Muriwai Beach campground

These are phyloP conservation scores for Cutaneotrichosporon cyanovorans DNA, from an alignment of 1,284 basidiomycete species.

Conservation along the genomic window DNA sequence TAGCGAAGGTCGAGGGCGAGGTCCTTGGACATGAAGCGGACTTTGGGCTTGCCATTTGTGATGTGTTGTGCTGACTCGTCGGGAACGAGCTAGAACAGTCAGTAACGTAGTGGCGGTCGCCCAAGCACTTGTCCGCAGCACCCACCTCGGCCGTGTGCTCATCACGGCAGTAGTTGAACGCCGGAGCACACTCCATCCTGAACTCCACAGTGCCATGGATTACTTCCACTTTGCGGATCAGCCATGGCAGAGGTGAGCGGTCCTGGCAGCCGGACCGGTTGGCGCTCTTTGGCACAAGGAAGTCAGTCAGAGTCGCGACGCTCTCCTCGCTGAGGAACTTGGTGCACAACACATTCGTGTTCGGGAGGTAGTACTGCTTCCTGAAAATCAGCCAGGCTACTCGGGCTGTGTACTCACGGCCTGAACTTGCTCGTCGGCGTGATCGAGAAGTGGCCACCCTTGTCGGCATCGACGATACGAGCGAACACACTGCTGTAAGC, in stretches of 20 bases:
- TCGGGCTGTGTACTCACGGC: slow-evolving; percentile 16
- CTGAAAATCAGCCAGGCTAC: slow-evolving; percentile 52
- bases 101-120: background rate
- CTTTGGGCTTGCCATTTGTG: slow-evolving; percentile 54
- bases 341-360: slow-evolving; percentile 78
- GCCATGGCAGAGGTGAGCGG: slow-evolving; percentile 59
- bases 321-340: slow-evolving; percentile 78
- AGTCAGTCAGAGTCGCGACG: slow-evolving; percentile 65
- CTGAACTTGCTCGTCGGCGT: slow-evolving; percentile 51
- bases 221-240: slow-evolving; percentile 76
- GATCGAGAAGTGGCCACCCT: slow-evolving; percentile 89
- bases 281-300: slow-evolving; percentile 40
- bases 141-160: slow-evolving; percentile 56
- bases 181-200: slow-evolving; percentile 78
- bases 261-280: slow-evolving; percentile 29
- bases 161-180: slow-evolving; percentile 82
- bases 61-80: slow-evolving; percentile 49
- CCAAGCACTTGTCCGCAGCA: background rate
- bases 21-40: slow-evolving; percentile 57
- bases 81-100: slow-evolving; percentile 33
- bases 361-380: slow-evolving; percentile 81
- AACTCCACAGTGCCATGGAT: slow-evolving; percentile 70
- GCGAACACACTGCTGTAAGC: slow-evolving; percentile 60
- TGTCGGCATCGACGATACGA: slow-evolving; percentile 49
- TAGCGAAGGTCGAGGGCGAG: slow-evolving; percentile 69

Off SH 16 at Waimauku, the road to Muriwai winds through the attractive countryside to reach the edge of this 50km-long sea border. Despite the high winds, black sand dunes, and often-raging surf that characterise the beach, it is popular. In the summer holidays, RVs crowd into the campground, which is a sandhill hop from the beach and set on tiered ledges shaded by giant pohutukawa and pine trees. We wait for the crowd to abate and then head there for the odd weekend to catch a bit of close-to-home R and R. Swimming here can be exhilarating, but I’d never take a dip outside the flags due to huge waves and strong currents. At the end of the beach, wooden steps lead up the cliff past a flat fishing rock (dangerous), blowholes, and sea-caves to the gannet (takapu) colony. From August to March, this is a riveting spectacle as these great seabirds mate, nest, hatch their eggs, and bring up their young. Platforms allow humans to get a close-up, bird’s-eye view of all this domesticity without disturbing the birds. I watched with envy as they hovered around me, soaring and swooping on the breeze like feathered drones. In contrast, domestic arrangements back at the campground are currently somewhat disturbed. Auckland Council has completely replaced the tired old amenities with modern ablution blocks and a kitchen built of concrete and timber. Inside they are all gleaming tiles and stainless steel and are already fully functional. The only fault I could see was in the placement of the dump station where the access is difficult for small vehicles and almost impossible for larger ones. But the cry has gone up and apparently a change of location is under way. Landscaping around the new buildings is in progress, and by next summer, Muriwai Beach Campground is going to be one of the smartest in the land. It’s a wonderful improvement. Now, how about the Takapuna campground?
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